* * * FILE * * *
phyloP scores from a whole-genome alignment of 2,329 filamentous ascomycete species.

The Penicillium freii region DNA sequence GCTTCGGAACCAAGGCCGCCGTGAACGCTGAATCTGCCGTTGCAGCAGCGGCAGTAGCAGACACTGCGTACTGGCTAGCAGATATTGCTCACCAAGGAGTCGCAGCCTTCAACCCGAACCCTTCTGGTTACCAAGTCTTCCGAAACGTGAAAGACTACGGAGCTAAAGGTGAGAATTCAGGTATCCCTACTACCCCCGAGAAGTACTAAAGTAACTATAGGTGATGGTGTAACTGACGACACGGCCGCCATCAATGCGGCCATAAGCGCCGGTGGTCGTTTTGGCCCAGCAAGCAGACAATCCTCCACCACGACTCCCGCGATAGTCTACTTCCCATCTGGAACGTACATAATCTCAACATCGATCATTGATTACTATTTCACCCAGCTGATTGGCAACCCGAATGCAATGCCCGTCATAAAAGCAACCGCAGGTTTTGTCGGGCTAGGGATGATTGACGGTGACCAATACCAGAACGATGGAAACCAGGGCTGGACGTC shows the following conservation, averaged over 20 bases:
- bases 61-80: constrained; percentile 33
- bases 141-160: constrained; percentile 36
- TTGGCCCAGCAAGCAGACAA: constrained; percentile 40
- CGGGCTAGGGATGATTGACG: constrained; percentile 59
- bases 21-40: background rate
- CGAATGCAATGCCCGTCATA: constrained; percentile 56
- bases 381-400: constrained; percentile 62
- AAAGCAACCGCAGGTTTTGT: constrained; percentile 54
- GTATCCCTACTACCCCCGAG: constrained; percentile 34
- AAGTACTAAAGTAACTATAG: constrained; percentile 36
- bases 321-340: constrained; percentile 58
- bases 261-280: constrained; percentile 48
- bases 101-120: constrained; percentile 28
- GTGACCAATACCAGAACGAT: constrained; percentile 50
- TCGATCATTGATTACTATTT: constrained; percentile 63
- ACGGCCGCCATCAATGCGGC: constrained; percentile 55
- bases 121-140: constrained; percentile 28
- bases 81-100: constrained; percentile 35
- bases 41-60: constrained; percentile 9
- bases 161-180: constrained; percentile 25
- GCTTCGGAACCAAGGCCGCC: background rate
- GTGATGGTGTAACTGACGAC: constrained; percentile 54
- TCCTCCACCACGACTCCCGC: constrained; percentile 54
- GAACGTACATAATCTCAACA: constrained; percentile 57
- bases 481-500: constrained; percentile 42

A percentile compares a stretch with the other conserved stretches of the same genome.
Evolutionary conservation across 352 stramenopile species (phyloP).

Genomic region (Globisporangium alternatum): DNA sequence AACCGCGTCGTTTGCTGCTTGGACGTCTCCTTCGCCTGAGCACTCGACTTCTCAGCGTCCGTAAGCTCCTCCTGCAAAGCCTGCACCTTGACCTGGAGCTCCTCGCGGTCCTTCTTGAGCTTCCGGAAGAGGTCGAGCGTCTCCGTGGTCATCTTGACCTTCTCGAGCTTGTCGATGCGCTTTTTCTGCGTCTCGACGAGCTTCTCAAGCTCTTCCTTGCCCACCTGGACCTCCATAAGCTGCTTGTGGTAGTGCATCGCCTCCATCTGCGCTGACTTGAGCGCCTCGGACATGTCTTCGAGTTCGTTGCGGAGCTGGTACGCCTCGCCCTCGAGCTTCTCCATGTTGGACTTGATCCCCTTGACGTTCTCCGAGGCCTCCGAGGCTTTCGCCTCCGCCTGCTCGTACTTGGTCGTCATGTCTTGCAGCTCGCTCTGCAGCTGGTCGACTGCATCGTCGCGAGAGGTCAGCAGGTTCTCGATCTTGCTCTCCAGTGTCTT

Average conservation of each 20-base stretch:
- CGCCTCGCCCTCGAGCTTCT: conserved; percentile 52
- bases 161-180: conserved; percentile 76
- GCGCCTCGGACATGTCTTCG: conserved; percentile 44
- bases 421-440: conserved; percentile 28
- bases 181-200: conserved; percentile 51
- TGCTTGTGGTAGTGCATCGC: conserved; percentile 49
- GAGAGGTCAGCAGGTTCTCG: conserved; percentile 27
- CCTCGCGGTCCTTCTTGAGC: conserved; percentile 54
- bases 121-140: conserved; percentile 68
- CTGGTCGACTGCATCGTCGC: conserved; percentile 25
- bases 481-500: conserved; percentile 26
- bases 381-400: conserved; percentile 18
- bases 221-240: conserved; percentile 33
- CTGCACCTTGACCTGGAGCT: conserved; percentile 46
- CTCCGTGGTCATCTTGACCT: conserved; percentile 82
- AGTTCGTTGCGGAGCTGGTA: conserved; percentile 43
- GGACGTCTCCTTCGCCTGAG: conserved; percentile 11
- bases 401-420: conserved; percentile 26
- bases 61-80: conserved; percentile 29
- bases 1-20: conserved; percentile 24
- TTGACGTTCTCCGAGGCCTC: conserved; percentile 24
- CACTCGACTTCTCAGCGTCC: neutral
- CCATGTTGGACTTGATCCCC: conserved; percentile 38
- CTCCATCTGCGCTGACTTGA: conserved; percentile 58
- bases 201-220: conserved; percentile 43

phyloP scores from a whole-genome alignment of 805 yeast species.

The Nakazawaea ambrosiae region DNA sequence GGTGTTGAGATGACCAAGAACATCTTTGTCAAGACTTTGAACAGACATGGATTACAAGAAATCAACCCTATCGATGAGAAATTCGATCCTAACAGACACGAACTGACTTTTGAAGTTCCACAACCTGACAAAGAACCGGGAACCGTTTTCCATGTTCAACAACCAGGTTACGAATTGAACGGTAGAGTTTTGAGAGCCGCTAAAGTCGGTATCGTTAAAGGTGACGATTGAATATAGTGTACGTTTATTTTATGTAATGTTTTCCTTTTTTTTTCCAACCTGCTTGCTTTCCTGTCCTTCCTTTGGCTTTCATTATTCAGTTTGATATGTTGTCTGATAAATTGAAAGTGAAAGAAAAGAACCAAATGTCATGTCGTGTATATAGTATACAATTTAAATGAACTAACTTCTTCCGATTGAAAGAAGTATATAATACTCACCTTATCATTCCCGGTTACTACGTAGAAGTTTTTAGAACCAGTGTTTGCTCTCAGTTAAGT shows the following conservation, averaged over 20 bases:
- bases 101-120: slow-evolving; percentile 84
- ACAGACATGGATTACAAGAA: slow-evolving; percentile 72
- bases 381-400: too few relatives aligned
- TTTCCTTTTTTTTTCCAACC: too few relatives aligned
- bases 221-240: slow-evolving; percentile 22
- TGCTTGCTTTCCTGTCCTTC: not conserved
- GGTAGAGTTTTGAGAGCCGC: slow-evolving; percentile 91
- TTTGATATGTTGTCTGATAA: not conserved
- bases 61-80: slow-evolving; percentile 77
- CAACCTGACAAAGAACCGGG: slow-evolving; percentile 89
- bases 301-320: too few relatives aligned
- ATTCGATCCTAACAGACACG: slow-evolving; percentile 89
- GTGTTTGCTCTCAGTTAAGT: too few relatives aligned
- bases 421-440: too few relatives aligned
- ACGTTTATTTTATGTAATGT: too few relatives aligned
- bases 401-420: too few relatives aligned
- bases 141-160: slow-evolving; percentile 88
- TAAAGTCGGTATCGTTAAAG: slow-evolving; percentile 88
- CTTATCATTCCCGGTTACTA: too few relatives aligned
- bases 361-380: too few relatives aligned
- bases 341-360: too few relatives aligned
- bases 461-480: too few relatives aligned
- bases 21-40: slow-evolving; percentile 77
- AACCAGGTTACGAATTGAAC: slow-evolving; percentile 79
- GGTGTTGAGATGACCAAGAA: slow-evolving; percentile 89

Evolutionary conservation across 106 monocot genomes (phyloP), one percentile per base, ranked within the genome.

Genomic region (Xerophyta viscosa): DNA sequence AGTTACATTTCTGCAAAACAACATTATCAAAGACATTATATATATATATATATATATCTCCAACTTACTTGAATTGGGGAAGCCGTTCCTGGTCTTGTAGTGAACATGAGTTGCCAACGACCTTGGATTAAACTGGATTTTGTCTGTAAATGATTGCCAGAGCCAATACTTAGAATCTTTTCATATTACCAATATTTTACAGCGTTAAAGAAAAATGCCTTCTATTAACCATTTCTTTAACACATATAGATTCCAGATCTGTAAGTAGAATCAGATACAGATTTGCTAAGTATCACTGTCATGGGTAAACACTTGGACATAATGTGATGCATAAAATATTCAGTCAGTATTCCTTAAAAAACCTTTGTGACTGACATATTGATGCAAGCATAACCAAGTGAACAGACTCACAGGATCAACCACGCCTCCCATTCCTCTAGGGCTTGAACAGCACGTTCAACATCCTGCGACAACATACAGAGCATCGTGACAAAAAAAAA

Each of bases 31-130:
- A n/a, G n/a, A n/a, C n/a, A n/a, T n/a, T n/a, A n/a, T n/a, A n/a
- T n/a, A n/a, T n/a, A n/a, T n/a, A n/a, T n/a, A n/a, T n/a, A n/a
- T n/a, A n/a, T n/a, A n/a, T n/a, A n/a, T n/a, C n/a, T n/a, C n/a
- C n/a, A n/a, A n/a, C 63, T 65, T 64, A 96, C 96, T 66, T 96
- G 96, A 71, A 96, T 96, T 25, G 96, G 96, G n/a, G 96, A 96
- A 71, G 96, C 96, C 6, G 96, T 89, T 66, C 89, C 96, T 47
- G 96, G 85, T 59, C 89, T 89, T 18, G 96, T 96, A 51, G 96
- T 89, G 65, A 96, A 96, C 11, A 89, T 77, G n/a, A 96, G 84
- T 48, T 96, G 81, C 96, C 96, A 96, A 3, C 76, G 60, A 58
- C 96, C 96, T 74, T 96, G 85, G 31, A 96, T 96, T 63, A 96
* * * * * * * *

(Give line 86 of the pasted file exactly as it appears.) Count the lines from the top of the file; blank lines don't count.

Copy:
Each of bases 31-130: